In conversation, Jaar tinkers with ideas in real time as they gestate in his mind. One of the most common phrases I heard from him during our interview was “maybe not,” as though, despite his own confidence in an answer, he’s aware that there’s always a bigger picture — that things are often not as straightforward as they seem. Jaar’s music reflects this contemplative spirit. The producer’s tracks are known to linger with spacious moments of silence that question the very nature of dance music. In 2011, when he was 21, Jaar released Space Is Only Noise, a slow-burning debut full of lush, atmospheric tracks equally fit for raves and spiritual journeys, but ideal for both. The record introduced Jaar as something of a prodigy in the electronic community and made him a much sought-after DJ. Soon enough, the young producer would become a mainstay at some of the most prominent festivals and clubs in Europe. During the years that followed, Jaar released a smattering of breathtaking singles imbued with the sort of thoughtful, euphoric energy that draws so many people to club culture in the first place.
“I’ve had these sort of weird relationships with where I’m from. Just this kind of fucked up soup of CIA, Chile, and how now some parts of Santiago look like Miami. All of that is weirdly embedded in my own history.”
Lately, however, Jaar’s music has taken a turn towards the personal. Last summer he released Pomegranates, an alternate soundtrack to Sergei Parajanov's 1969 avant-garde film The Colour of Pomegranates that, like the film, explores the emotional textures of various stages of life. Shortly after, he released Nymphs II, a similarly kaleidoscopic pair of tracks that, while difficult to pin down, contains some of Jaar’s most intricate experimentations. “I had made these two records [Nymphs II and Pomegranates] and I felt like I was talking too much about myself,” he reflected. “Because to me, those records look just like mirrors of myself. They’re very, very personal records. I feel extremely naked listening to that stuff. I mean I don’t even listen to it, but even thinking about it.”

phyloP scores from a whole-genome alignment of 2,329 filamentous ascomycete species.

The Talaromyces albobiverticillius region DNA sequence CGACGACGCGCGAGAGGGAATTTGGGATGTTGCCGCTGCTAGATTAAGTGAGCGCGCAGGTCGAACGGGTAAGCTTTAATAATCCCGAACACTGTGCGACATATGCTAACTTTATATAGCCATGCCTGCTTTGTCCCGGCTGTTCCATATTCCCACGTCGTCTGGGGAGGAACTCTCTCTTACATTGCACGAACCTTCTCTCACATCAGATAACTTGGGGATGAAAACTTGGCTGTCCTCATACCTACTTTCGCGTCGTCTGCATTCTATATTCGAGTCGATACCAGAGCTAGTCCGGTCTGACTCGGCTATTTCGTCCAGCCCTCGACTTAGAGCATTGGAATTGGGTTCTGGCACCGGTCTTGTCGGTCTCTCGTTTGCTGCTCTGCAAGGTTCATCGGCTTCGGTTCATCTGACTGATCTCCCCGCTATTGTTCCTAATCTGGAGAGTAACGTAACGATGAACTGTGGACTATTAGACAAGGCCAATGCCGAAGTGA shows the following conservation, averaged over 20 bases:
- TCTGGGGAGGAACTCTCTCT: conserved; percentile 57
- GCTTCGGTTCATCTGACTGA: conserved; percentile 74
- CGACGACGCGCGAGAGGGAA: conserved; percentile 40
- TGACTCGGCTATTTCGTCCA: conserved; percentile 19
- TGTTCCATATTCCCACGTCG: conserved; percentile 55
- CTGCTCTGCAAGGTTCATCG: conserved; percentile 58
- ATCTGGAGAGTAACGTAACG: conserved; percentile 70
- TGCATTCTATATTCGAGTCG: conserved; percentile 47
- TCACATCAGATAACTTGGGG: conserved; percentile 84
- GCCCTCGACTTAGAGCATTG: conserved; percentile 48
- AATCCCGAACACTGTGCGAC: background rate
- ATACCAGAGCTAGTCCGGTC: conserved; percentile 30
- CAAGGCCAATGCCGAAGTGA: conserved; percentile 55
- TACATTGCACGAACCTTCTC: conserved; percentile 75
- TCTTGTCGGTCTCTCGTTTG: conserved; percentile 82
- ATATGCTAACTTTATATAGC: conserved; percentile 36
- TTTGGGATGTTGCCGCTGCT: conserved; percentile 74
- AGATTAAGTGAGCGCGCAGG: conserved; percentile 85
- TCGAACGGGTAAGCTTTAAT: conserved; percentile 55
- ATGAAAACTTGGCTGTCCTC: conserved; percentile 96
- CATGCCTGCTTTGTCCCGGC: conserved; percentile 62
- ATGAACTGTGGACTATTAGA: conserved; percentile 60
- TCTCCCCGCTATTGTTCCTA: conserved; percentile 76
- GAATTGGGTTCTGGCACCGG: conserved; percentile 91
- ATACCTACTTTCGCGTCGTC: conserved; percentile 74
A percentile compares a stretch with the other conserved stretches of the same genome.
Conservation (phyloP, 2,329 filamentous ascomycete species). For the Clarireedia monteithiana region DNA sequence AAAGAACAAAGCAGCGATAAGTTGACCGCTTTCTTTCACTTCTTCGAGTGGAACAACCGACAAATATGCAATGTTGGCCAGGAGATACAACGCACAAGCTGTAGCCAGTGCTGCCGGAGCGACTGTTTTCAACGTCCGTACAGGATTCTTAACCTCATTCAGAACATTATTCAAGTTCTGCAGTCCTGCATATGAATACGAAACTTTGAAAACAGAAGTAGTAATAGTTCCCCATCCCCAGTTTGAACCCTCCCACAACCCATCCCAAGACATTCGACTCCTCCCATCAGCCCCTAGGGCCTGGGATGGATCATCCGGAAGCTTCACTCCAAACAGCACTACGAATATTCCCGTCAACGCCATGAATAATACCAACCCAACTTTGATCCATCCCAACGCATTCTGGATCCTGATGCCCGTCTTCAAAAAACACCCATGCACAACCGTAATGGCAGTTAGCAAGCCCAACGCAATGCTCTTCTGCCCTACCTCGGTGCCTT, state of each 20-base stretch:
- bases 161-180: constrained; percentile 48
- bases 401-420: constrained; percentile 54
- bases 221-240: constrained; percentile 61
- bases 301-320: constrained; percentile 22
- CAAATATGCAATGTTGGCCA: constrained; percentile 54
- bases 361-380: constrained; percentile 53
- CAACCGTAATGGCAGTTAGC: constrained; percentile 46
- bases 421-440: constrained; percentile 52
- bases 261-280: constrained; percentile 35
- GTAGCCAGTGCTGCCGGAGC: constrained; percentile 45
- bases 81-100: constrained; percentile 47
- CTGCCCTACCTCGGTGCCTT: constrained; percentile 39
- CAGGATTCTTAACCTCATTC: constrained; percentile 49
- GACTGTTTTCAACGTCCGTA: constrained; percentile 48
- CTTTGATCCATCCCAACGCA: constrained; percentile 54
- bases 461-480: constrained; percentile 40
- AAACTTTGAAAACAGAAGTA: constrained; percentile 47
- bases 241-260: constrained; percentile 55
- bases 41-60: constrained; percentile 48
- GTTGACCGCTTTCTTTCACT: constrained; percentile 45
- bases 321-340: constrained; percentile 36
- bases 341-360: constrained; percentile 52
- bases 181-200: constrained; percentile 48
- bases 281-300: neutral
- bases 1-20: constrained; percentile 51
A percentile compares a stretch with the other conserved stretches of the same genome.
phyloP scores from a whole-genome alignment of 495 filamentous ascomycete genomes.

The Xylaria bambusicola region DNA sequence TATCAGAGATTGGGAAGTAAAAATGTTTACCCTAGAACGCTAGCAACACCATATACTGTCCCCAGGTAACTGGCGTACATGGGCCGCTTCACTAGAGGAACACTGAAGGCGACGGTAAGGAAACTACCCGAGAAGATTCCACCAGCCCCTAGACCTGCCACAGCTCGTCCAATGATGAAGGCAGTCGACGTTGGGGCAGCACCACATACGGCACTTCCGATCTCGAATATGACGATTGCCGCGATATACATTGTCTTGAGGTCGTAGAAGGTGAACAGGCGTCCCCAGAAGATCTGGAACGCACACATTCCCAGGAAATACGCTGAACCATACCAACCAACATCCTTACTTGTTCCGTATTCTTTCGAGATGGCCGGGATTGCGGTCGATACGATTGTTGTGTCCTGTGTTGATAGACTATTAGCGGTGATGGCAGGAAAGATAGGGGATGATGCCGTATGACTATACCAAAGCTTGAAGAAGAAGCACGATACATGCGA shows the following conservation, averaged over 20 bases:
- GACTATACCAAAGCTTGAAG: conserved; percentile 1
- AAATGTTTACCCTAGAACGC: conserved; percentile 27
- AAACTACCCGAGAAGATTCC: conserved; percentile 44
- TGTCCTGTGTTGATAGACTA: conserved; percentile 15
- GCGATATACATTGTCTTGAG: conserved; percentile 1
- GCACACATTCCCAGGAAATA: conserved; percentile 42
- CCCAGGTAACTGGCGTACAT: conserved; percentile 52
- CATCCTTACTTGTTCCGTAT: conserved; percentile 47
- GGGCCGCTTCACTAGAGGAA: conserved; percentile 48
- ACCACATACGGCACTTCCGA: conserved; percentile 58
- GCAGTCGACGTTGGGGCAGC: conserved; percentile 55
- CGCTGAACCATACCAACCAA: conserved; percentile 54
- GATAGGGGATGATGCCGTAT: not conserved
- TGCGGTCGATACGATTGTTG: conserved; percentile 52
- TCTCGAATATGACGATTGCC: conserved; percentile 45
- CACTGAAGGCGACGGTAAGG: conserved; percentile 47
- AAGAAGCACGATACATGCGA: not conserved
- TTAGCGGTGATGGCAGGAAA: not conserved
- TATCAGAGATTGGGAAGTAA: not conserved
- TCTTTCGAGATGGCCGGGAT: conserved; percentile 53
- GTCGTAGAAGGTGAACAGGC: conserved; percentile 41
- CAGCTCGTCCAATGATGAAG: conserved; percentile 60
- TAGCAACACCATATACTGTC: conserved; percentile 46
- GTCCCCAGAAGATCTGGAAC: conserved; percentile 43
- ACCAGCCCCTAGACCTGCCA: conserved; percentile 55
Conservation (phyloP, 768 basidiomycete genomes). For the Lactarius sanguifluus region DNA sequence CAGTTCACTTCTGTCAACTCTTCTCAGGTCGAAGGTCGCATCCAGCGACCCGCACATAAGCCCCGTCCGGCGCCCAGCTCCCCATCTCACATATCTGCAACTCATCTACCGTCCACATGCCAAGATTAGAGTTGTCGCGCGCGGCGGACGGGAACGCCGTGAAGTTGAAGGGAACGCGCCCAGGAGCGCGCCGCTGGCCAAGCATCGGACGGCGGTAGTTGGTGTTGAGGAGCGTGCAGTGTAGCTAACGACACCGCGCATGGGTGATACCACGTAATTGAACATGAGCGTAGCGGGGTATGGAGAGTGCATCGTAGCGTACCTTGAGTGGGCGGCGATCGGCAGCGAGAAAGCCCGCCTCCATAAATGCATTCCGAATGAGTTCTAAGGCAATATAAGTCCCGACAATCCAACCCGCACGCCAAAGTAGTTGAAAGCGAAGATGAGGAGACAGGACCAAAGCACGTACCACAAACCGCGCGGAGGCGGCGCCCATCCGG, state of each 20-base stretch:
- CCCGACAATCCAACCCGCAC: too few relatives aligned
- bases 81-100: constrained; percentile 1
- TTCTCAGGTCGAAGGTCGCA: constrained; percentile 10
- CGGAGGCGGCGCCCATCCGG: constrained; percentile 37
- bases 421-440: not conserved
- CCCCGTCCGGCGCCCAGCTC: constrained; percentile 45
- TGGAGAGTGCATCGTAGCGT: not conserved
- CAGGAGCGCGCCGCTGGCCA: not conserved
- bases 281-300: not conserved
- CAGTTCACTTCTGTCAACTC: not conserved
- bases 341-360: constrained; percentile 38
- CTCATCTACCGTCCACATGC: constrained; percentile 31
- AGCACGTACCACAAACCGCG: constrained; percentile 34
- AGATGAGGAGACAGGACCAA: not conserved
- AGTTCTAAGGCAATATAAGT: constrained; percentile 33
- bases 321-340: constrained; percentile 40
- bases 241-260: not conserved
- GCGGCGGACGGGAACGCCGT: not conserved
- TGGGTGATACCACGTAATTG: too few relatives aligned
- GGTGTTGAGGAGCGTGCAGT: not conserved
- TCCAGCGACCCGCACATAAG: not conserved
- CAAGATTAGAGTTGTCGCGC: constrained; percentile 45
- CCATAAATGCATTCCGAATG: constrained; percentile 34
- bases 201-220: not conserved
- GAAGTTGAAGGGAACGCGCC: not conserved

It was also around this time that Jaar started thinking more about the broader connotations of electronic music. Specifically, how the ethnic and socioeconomic makeup of clubs had shifted, drastically, in a different direction.
“At the beginning, the idea of a rave was tied to a very intense political context,” he told me. “If you think about New York, it wasn’t the wealthy white kids who were going to the clubs, it was the gay black and Latino communities that played and attended those parties. So you have something happening now where the birth of the music we’re talking about is, in many ways, not part of the larger mainstream view of this culture.”
The idea of connecting music to its culturally specific influences has long been crucial to Jaar. He recalls how, in 2010, he made two songs in Spanish ("Mi Mujer" and "El Bandido") as a response to a trend in dance music where American and European DJs would sample South American artists with no compensation. “I felt like there was a sort of colonialism going on that no one was talking about,” he reflected. Jaar looks back on those songs — treacly pop tunes in substance — as sort of silly but necessary reflections on context. “I wrote these two songs in a way because I could,” he said. “I could sing in Spanish and for me it wasn’t just a trend — it was the music I grew up with.”
Now, alongside broader, more inclusive conversations about cultural appropriation and authorship happening online, artists are increasingly expected to understand their music’s cultural context. In dance music, collectives like Papi Juice, Discwoman, and N.A.A.F.I offer up distinct challenges to the straight, eurocentric, cisgendender hegemony present in club culture. In hip-hop and R&B, a significant movement in the past couple years has been music that speaks specifically and passionately to the intricacies of the black experience. Blood Orange assembled an army of immensely talented black creatives on Freetown Sound. Solange, similarly, created a paean to black womanhood on her latest, A Seat at the Table. Jaar himself points to Kendrick Lamar’s 2015 album, To Pimp a Butterfly, as an example: “He’s making people think about context, which is really inspiring — the way he opened up that entire conversation in such a big way.”
“I think the record was a little bit of unpacking who I thought I was and who I think I am now. When we think about ourselves and where we are at a certain moment in time, what defines that might also have to do with a lot of delusions.”